An equine specialist at North Carolina State University has been working to gather data on the body chemistry of mules to help improve their health care.
Mules are the offspring of female horses and donkey jacks.
Even though mules have worked alongside people for countless generations, there is a lack of basic information about mule blood chemistry, body temperature and other important health measures. This sometimes makes it difficult to provide proper health care for these beasts of burden.
Amy McLean, an equine specialist at North Carolina State, is trying to fill those gaps.
She and a colleague from Vanderbilt University conducted a pilot study that compared blood work in healthy horses and mules owned by the US Forest Service.
Perhaps counterintuitively, the study showed that mules – known in the equine family to be ruggedly healthy and more resistant to disease – have fewer soldiers in their disease-fighting arsenal than horses.
The study showed that mules had lower white blood cell, lymphocyte and monocyte counts than horses. These cells work to prevent infection and generally keep animals – and people – healthy.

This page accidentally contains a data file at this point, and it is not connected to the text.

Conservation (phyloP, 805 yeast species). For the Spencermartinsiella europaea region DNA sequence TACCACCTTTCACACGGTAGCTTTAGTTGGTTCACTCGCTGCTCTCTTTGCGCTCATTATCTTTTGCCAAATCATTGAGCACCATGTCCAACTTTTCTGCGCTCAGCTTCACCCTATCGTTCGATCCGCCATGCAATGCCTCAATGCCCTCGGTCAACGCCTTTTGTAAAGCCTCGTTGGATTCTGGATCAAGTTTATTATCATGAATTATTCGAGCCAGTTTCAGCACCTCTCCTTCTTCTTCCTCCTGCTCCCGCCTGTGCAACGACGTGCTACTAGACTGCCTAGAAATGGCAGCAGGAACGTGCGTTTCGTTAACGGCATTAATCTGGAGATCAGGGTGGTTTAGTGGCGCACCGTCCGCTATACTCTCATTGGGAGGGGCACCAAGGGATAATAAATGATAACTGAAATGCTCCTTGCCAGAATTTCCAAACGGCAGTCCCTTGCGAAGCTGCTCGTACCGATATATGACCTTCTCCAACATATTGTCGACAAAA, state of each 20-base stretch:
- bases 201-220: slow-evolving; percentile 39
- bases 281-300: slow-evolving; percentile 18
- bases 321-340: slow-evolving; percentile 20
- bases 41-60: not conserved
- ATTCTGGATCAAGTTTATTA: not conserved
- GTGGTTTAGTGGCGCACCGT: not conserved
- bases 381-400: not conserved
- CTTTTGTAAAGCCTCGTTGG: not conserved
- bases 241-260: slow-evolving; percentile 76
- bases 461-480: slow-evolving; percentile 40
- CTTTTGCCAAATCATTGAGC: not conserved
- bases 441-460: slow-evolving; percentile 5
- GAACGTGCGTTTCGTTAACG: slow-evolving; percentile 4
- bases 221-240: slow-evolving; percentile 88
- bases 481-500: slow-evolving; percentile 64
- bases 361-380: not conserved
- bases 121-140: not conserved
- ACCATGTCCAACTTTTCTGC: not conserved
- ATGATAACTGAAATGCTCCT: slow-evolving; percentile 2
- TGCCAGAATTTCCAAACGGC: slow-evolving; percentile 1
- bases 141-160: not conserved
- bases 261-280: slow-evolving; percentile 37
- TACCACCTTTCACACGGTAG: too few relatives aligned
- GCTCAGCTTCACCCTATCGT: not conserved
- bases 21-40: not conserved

Mules also had more mean corpuscular volume – a combination of red blood cell concentration and total red blood cells – than horses, suggesting that their strong will may also extend to anemia prevention.
Yet the research also showed that in most other blood-chemistry measures studied, mules and horses were quite similar.
McLean will present the study’s findings at the Equine Science Society symposium in Mescalero, in New Mexico, on May 28.
McLean is now working with European colleagues on a larger study comparing baseline blood chemistry of mules, horses, donkeys and hinnies, which are offspring of female donkeys and male horses.
That study will provide even more insight on equine blood chemistry and its parental influences, opening the door to better equine care.
Reporting: Mick Kulikowski